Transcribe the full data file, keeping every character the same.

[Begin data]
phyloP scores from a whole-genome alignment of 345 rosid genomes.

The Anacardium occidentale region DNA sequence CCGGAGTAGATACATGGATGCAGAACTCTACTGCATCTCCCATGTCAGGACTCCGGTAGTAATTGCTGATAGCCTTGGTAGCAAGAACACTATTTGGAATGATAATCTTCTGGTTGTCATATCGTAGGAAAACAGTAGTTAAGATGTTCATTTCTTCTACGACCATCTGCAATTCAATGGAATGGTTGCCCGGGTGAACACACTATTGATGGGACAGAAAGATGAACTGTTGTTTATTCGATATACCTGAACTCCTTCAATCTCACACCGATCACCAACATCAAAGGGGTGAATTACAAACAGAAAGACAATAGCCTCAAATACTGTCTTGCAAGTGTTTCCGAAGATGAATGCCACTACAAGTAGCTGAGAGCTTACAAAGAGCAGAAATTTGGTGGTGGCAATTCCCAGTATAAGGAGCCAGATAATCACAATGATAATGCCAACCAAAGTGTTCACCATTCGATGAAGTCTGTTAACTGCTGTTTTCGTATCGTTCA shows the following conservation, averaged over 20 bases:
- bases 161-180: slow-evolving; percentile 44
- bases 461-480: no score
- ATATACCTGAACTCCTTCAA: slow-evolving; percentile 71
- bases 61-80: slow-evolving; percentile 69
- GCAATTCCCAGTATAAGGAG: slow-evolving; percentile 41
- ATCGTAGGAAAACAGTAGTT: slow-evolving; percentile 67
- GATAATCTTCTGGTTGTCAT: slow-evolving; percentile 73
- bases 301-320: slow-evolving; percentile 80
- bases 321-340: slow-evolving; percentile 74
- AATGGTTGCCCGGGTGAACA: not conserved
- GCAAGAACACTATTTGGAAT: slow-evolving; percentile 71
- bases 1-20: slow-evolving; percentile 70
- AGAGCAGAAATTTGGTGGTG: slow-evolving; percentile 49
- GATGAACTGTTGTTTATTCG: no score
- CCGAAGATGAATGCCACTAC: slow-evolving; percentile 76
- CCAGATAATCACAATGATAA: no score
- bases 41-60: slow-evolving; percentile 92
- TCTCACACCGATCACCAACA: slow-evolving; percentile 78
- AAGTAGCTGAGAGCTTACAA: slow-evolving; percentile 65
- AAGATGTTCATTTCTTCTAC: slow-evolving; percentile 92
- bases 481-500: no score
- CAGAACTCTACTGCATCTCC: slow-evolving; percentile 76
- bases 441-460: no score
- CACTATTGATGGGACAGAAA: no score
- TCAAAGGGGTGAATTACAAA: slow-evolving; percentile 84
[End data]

phyloP scores from a whole-genome alignment of 345 rosid genomes.

The Anacardium occidentale region DNA sequence CCGGAGTAGATACATGGATGCAGAACTCTACTGCATCTCCCATGTCAGGACTCCGGTAGTAATTGCTGATAGCCTTGGTAGCAAGAACACTATTTGGAATGATAATCTTCTGGTTGTCATATCGTAGGAAAACAGTAGTTAAGATGTTCATTTCTTCTACGACCATCTGCAATTCAATGGAATGGTTGCCCGGGTGAACACACTATTGATGGGACAGAAAGATGAACTGTTGTTTATTCGATATACCTGAACTCCTTCAATCTCACACCGATCACCAACATCAAAGGGGTGAATTACAAACAGAAAGACAATAGCCTCAAATACTGTCTTGCAAGTGTTTCCGAAGATGAATGCCACTACAAGTAGCTGAGAGCTTACAAAGAGCAGAAATTTGGTGGTGGCAATTCCCAGTATAAGGAGCCAGATAATCACAATGATAATGCCAACCAAAGTGTTCACCATTCGATGAAGTCTGTTAACTGCTGTTTTCGTATCGTTCA shows the following conservation, averaged over 20 bases:
- bases 161-180: slow-evolving; percentile 44
- bases 461-480: no score
- ATATACCTGAACTCCTTCAA: slow-evolving; percentile 71
- bases 61-80: slow-evolving; percentile 69
- GCAATTCCCAGTATAAGGAG: slow-evolving; percentile 41
- ATCGTAGGAAAACAGTAGTT: slow-evolving; percentile 67
- GATAATCTTCTGGTTGTCAT: slow-evolving; percentile 73
- bases 301-320: slow-evolving; percentile 80
- bases 321-340: slow-evolving; percentile 74
- AATGGTTGCCCGGGTGAACA: not conserved
- GCAAGAACACTATTTGGAAT: slow-evolving; percentile 71
- bases 1-20: slow-evolving; percentile 70
- AGAGCAGAAATTTGGTGGTG: slow-evolving; percentile 49
- GATGAACTGTTGTTTATTCG: no score
- CCGAAGATGAATGCCACTAC: slow-evolving; percentile 76
- CCAGATAATCACAATGATAA: no score
- bases 41-60: slow-evolving; percentile 92
- TCTCACACCGATCACCAACA: slow-evolving; percentile 78
- AAGTAGCTGAGAGCTTACAA: slow-evolving; percentile 65
- AAGATGTTCATTTCTTCTAC: slow-evolving; percentile 92
- bases 481-500: no score
- CAGAACTCTACTGCATCTCC: slow-evolving; percentile 76
- bases 441-460: no score
- CACTATTGATGGGACAGAAA: no score
- TCAAAGGGGTGAATTACAAA: slow-evolving; percentile 84